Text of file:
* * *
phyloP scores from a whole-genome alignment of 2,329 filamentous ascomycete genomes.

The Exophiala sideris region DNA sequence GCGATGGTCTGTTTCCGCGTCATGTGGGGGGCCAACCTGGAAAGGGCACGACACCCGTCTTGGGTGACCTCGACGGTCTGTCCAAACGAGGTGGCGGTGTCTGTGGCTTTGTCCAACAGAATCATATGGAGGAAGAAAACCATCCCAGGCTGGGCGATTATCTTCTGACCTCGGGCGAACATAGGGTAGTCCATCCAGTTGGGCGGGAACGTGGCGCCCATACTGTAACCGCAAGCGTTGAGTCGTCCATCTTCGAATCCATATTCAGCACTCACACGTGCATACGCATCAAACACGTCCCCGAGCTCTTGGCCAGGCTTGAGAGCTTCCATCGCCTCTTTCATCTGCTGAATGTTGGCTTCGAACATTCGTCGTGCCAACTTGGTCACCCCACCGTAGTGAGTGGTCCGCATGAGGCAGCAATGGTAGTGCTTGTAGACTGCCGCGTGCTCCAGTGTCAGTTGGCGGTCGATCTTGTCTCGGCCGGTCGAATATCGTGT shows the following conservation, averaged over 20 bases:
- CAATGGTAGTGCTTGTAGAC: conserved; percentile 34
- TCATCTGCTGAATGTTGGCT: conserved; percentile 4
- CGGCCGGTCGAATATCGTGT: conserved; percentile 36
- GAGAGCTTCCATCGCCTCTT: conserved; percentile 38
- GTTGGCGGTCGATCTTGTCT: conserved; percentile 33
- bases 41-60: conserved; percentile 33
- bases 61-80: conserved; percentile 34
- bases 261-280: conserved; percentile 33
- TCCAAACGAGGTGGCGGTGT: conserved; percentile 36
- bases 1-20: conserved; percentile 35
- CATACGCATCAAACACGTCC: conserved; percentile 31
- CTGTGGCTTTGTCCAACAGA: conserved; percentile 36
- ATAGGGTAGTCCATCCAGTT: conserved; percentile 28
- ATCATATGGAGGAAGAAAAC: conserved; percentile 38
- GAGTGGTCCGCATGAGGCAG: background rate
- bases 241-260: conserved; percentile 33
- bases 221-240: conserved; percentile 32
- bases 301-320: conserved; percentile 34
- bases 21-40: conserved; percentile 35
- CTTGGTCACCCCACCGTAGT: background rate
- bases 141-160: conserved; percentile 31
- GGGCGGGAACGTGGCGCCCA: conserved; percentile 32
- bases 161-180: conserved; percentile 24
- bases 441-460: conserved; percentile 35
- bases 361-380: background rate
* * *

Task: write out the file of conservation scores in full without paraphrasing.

phyloP scores from a whole-genome alignment of 2,329 filamentous ascomycete genomes.

The Exophiala sideris region DNA sequence GCGATGGTCTGTTTCCGCGTCATGTGGGGGGCCAACCTGGAAAGGGCACGACACCCGTCTTGGGTGACCTCGACGGTCTGTCCAAACGAGGTGGCGGTGTCTGTGGCTTTGTCCAACAGAATCATATGGAGGAAGAAAACCATCCCAGGCTGGGCGATTATCTTCTGACCTCGGGCGAACATAGGGTAGTCCATCCAGTTGGGCGGGAACGTGGCGCCCATACTGTAACCGCAAGCGTTGAGTCGTCCATCTTCGAATCCATATTCAGCACTCACACGTGCATACGCATCAAACACGTCCCCGAGCTCTTGGCCAGGCTTGAGAGCTTCCATCGCCTCTTTCATCTGCTGAATGTTGGCTTCGAACATTCGTCGTGCCAACTTGGTCACCCCACCGTAGTGAGTGGTCCGCATGAGGCAGCAATGGTAGTGCTTGTAGACTGCCGCGTGCTCCAGTGTCAGTTGGCGGTCGATCTTGTCTCGGCCGGTCGAATATCGTGT shows the following conservation, averaged over 20 bases:
- CAATGGTAGTGCTTGTAGAC: conserved; percentile 34
- TCATCTGCTGAATGTTGGCT: conserved; percentile 4
- CGGCCGGTCGAATATCGTGT: conserved; percentile 36
- GAGAGCTTCCATCGCCTCTT: conserved; percentile 38
- GTTGGCGGTCGATCTTGTCT: conserved; percentile 33
- bases 41-60: conserved; percentile 33
- bases 61-80: conserved; percentile 34
- bases 261-280: conserved; percentile 33
- TCCAAACGAGGTGGCGGTGT: conserved; percentile 36
- bases 1-20: conserved; percentile 35
- CATACGCATCAAACACGTCC: conserved; percentile 31
- CTGTGGCTTTGTCCAACAGA: conserved; percentile 36
- ATAGGGTAGTCCATCCAGTT: conserved; percentile 28
- ATCATATGGAGGAAGAAAAC: conserved; percentile 38
- GAGTGGTCCGCATGAGGCAG: background rate
- bases 241-260: conserved; percentile 33
- bases 221-240: conserved; percentile 32
- bases 301-320: conserved; percentile 34
- bases 21-40: conserved; percentile 35
- CTTGGTCACCCCACCGTAGT: background rate
- bases 141-160: conserved; percentile 31
- GGGCGGGAACGTGGCGCCCA: conserved; percentile 32
- bases 161-180: conserved; percentile 24
- bases 441-460: conserved; percentile 35
- bases 361-380: background rate